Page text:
Collaborative research models appear effective in engaging the industry in developing urgently needed products with low commercial potential
Research & Development
The top 20 pharmaceutical companies are developing 420 products for the 51 most burdensome diseases and conditions in low- and middle-income countries. This includes more than 100 products that have entered the pipeline since the previous Index and 151 with low commercial potential but which are urgently needed, mainly by the poor.
The Index examines 22 diseases and conditions for which the G-FINDER tool from Policy Cures has identified a need for new products with limited commercial incentive. Companies are addressing 18 of these diseases, with most activity focusing on malaria, HIV/AIDS and tuberculosis, followed by viral hepatitis.
Activity in this area is concentrated among a handful of companies. A core group of six account for nearly three-quarters of the 151 high-priority, low-incentive products in development. GSK is developing the most, with 32 projects in the pipeline, followed by AbbVie, with 19 projects, and Johnson & Johnson with 17. Meanwhile, four of these companies devote more than 50% of their relevant pipelines to high-priority, low-incentive product gaps.
Product gaps unaddressed
G-FINDER has identified 84 high-priority product gaps for the 22 diseases in the scope of the Index. Companies are directly addressing 31 of these gaps. The industry is addressing most gaps for medicines, as well as some of the gaps in vaccines, including for HIV/AIDS, hepatitis C, shigellosis and typhoid and paratyphoid fever. However, companies are less involved in addressing the gaps for other product types. Other stakeholders are paying attention to these, for example to develop diagnostics and vector control products.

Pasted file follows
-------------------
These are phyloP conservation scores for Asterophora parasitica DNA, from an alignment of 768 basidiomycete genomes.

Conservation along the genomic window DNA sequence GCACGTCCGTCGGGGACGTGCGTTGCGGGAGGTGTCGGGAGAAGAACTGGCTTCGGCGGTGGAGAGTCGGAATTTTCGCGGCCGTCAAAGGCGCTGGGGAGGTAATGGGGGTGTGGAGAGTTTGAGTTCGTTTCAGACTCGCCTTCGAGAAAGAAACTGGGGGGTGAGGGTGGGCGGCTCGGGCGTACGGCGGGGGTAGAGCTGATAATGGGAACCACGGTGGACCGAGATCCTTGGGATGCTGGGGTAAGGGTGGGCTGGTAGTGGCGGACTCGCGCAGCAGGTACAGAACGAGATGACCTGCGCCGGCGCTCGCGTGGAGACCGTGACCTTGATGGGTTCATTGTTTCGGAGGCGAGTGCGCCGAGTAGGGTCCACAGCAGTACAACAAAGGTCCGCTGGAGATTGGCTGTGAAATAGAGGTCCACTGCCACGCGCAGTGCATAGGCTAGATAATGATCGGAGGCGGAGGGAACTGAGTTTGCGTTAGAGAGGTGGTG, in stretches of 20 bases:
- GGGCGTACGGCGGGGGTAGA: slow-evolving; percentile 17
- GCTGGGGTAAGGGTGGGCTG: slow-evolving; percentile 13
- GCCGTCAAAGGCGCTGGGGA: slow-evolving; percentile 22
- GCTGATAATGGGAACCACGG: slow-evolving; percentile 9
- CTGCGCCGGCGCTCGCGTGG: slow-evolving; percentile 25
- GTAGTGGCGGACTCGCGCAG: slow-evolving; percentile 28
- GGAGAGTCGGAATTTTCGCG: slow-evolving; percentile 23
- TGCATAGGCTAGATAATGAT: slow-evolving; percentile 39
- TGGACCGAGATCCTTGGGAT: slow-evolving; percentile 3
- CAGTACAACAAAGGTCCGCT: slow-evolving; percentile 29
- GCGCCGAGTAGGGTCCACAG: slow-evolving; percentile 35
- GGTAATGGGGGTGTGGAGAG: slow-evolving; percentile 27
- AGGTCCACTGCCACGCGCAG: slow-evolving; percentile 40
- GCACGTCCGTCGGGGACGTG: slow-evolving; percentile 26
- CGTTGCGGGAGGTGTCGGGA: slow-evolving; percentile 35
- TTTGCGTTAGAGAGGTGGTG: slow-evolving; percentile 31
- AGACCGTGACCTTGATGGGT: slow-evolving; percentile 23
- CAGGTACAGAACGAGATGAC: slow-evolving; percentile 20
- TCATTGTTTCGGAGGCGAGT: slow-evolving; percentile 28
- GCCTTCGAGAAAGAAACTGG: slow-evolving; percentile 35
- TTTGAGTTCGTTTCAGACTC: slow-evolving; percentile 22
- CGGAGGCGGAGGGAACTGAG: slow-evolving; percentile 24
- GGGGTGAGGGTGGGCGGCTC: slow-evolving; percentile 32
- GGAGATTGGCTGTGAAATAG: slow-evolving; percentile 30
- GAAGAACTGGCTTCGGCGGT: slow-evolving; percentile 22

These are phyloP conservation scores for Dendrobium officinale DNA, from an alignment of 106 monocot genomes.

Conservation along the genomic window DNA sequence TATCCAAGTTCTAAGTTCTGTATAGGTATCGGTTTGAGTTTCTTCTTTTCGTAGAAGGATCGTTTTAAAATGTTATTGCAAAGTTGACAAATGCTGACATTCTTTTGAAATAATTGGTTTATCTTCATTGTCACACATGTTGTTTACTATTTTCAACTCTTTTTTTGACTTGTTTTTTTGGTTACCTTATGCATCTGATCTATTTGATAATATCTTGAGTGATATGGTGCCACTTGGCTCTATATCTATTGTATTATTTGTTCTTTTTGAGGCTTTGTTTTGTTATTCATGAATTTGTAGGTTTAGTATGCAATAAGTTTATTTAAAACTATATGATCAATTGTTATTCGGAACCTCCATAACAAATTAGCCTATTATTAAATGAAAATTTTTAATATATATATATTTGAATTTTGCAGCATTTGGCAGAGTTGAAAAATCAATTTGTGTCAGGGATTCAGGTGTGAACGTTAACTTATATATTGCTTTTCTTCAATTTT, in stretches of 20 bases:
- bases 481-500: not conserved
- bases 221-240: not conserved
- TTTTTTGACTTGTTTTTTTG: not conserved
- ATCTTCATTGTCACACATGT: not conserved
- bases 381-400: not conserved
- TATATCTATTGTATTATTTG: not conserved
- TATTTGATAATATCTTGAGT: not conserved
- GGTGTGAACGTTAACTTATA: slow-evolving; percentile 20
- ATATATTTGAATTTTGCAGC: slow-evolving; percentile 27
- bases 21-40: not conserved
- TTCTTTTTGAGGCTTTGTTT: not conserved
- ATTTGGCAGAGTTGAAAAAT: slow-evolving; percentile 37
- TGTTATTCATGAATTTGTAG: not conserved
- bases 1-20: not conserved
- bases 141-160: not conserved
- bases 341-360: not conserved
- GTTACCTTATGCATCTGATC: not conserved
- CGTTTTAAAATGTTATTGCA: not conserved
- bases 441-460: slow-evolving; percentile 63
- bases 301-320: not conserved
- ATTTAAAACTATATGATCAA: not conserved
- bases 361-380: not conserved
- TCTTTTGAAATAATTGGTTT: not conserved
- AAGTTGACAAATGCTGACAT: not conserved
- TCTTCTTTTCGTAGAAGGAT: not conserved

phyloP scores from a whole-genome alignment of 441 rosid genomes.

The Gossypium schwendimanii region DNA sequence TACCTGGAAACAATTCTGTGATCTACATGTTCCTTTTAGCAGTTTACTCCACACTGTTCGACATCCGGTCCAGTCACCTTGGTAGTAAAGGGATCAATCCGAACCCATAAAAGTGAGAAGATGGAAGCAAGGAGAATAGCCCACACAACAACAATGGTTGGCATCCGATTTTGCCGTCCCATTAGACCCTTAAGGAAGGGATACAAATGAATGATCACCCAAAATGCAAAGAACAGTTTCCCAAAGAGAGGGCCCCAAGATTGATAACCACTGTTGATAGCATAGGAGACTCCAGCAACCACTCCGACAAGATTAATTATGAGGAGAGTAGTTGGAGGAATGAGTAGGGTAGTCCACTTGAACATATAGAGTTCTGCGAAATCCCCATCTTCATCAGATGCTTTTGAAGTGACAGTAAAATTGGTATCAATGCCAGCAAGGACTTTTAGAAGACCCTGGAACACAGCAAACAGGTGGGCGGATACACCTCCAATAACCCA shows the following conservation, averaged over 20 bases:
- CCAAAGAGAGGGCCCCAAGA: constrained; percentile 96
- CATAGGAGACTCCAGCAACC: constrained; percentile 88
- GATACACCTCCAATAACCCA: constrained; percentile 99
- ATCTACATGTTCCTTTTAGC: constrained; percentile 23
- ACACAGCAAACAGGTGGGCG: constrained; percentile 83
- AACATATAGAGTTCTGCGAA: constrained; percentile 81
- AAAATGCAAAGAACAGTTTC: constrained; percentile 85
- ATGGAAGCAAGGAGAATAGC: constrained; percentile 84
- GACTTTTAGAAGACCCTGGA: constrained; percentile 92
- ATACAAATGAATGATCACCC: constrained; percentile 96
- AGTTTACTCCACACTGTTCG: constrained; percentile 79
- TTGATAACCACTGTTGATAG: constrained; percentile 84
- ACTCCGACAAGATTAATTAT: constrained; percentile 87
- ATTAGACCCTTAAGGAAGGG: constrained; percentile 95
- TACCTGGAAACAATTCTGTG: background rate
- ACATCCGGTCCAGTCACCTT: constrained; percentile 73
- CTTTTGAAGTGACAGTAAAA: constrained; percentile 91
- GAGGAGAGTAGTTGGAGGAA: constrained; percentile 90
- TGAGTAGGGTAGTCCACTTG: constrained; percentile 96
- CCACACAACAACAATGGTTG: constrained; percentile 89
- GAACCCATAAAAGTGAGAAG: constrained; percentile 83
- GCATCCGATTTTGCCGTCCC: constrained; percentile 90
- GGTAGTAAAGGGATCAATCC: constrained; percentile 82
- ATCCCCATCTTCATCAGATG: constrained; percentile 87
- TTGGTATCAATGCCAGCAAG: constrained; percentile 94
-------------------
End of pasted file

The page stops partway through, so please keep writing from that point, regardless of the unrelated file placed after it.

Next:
Some diseases that urgently need products, such as soil-transmitted helminthiasis, have very few R&D projects targeting them, while others, such as Buruli ulcer, trachoma, cysticercosis and syphilis, have none. Some diarrhoeal diseases are being addressed, but not cholera, giardiasis or particular intestinal E. coli infections even though they have all been identified as needing attention.
Figure 3. Pharma companies are addressing over one third (37%) of product gaps with low commercial incentive.
Companies are developing products for 31 out of 84 (37%) high-priority product gaps with low commercial incentive. Most of these target malaria (35 projects), followed by HIV/AIDS (23), TB (21) and then viral hepatitis (13). Projects that target multiple diseases, or are being developed by multiple companies, are counted more than once.
*Specific product gap identified, e.g., for a new administration route to be developed, or serotypes to be targeted.
R&D in partnership
The majority (67%) of the R&D projects for high-priority, low-incentive products are being conducted in partnership, signalling that collaborative models are effective at engaging companies in R&D aimed at addressing priority product gaps. This proportion is significantly higher than for other R&D in scope, where 14% of projects involve partners. Three quarters of partnerships for high-priority, low-incentive products involve companies partnering with public, non-governmental and/or non-profit organisations. Another 14% of them involve collaboration between companies, and these partnerships focus mainly on products for HIV/AIDS and hepatitis C. The remaining ones involve wider partnership that entails collaboration among several companies and public-sector actors.
Access plans in place for most high-priority pipeline products
Overall, 56% of 151 high-priority, low-incentive products in R&D have access plans in place. As expected, there are more products with access plans toward the end of the pipeline; there is a marked increase as projects move into clinical development, and then again between clinical phases II and III. The majority (72%) of late-stage projects have access plans in place.